El amor brujo (versión 1915)


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El amor brujo (versión 1915)
Manuel de Falla

Orquesta Joven de Andalucía
Conductor: Juan Udaeta

EL AMOR BRUJO (versión 1915)

Cuadro primero

1- Introducción y escena 2'42"

2- Canción del amor dolido 1'22"

3- Sortilegio 1'01"

4- Danza del fin del día 4'20"

5- Escena (El amor vulgar) 1'08"

6- Romance del pescador 2'32"

7- Intermezzo 1'09"

Cuadro segundo

8- Introducción (El fuego fatuo) 3'43"

9- Escena (El terror) 2'25"

10- Danza del fuego fatuo 1'55"

11- Interludio (Alucinaciones) 1'41"

12- Canción del fuego fatuo 2'29"

13- Conjuro para reconquistar el amor perdido 3'12"

14- Escena (El amor popular) 1'03"

15- Danza y canción de la bruja fingida 3'58"

16- Final (Las campanas del amanecer) 1'38"



17- En el Generalife 10'43"

18- Danza lejana 5'15"

19- En los jardines de la sierra de Córdoba 9'05"


Tiempo Total: 62'03"




"Gitanería en un acto y dos cuadros"

Texto de Gregorio Martínez Sierra y María Lejárraga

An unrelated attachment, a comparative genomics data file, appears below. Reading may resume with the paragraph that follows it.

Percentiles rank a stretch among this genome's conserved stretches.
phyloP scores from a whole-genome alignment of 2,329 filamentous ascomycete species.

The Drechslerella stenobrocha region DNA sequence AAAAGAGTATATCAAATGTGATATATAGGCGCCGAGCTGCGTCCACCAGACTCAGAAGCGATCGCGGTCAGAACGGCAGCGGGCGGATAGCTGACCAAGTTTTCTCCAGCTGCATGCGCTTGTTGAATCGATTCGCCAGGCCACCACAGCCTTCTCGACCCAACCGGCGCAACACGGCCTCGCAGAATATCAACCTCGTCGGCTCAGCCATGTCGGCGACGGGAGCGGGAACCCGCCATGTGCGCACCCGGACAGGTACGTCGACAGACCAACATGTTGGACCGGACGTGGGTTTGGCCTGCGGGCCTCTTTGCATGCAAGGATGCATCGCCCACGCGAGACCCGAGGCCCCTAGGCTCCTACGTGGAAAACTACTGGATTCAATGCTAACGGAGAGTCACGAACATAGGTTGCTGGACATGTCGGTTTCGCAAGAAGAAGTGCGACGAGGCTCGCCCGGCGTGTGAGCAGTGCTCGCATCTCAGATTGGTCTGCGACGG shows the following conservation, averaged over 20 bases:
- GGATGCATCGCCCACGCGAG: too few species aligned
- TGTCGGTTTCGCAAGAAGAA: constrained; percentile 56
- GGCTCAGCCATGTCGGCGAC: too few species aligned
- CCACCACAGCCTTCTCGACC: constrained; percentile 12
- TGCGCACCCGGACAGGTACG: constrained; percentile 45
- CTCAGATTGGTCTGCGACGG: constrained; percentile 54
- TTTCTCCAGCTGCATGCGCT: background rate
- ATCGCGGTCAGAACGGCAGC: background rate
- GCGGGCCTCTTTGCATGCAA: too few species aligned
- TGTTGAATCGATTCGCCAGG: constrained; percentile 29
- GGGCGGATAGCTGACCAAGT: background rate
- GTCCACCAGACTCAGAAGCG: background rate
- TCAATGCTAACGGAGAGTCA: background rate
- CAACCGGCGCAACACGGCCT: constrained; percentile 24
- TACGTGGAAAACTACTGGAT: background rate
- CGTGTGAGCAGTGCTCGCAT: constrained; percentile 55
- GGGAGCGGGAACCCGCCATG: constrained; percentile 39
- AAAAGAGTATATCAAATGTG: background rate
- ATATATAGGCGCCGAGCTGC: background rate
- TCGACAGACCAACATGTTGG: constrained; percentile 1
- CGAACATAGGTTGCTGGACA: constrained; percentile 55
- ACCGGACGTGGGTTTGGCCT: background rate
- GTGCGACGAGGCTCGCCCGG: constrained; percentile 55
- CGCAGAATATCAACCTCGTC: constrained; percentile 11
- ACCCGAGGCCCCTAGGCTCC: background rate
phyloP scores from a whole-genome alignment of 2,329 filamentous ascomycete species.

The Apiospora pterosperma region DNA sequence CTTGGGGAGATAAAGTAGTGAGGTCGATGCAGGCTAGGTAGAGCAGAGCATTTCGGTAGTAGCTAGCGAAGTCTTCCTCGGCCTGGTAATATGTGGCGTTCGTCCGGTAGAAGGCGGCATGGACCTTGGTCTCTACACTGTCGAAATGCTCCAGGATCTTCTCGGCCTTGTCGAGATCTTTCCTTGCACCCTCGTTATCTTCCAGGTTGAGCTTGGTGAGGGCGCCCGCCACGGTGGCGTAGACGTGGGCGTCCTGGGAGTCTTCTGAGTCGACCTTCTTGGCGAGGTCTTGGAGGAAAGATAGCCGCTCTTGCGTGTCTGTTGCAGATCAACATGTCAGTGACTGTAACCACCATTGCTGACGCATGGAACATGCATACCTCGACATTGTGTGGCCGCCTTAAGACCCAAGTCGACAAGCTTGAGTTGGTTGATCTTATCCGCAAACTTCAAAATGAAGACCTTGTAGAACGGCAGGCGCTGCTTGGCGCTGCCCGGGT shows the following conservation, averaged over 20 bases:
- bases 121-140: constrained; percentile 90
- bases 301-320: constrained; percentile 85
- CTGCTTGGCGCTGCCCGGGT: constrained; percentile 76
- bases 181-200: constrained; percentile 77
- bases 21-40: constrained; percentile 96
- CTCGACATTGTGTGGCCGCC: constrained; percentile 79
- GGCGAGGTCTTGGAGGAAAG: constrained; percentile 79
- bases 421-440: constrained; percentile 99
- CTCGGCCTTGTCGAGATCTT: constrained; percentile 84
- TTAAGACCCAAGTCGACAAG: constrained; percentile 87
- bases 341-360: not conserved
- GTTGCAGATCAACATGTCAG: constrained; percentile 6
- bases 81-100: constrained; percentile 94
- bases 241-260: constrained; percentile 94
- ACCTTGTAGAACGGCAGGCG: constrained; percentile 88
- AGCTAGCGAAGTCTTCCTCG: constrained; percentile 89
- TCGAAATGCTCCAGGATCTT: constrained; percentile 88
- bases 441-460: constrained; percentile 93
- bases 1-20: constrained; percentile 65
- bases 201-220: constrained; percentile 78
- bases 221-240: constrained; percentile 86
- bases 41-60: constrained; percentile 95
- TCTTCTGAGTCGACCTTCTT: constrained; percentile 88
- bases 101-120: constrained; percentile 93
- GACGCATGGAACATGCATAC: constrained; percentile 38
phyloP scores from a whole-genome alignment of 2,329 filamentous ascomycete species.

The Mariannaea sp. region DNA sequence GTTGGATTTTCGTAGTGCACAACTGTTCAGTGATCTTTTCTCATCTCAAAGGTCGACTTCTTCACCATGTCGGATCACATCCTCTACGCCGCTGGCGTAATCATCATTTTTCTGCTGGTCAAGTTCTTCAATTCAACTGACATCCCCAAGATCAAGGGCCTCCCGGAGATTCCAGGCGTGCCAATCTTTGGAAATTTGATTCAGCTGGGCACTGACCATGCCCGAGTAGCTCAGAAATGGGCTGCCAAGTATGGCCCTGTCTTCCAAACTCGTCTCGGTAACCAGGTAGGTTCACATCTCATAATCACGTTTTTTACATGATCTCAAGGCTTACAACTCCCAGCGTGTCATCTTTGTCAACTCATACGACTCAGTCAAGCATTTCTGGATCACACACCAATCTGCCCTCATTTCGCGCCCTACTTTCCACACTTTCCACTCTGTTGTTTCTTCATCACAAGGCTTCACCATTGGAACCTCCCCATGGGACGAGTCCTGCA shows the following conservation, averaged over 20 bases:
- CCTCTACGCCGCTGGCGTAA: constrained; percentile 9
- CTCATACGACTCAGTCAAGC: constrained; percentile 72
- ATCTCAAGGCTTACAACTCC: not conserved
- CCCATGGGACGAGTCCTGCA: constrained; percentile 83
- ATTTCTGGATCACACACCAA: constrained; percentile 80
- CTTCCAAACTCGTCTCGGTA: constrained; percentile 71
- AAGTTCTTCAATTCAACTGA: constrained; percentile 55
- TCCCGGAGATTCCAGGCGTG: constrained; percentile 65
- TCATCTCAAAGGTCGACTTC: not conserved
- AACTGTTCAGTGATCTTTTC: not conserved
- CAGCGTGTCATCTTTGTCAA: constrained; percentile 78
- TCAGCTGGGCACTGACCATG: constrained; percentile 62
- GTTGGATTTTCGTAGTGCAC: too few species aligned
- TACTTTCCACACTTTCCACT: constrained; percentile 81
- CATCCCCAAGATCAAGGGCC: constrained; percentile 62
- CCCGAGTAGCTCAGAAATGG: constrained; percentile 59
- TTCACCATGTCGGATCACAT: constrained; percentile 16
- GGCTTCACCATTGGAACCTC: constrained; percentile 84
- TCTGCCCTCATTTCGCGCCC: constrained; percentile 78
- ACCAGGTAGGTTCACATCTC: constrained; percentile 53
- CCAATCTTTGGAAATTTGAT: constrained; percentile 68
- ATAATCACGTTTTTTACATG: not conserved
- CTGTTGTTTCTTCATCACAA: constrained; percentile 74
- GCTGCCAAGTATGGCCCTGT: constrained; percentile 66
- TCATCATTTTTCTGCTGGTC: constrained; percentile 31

Candelas: Esperanza Fernández

Gitana vieja: Carmen Mendoza

Gitanilla: Pilar Domínguez

Gitano: José Antonio Camacho Vargas "Piripi"



Miguel Angel Rodríguez Laiz, piano

Orquesta Joven de Andalucía

dirigida por Juan Udaeta


Grabación realizada en el Palacio de Congresos y Exposiciones

(Casa Colón) de Huelva (Septiembre 1995).

Recorded at Palacio de Congresos y Exposiciones

(Casa Colón), Huelva, in September 1995.



It is very likely that the fussy and demanding don Manuel would feel satisfied today seeing what his fellow countrymen from the Young Orchestra of Andalucia are able to do with the two works which make up this CD. Both of them are categorized as belonging to the "andalucist" period in the career of this internationally known composer from Cadiz. The creator of one of the most exclusive and singular music corpus of his time. The discreet Falla, who in 1923, from his refuge in Granada, promotes and organizes the Orquesta Bética de Cámara in Seville - he and his friend Segismundo Romero had to work miracles to overcome a thousand adversities - he could never have imagined that fifty years after his death in 1946 - in the far away Argentine exile -an enthusiastic orchestra of students was going to relive in his homeland, El amor brujo (Bewitched Love) and Noches en los jardines de España (Nights in the Gardens of Spain) with the praiseworthy quality of this recording.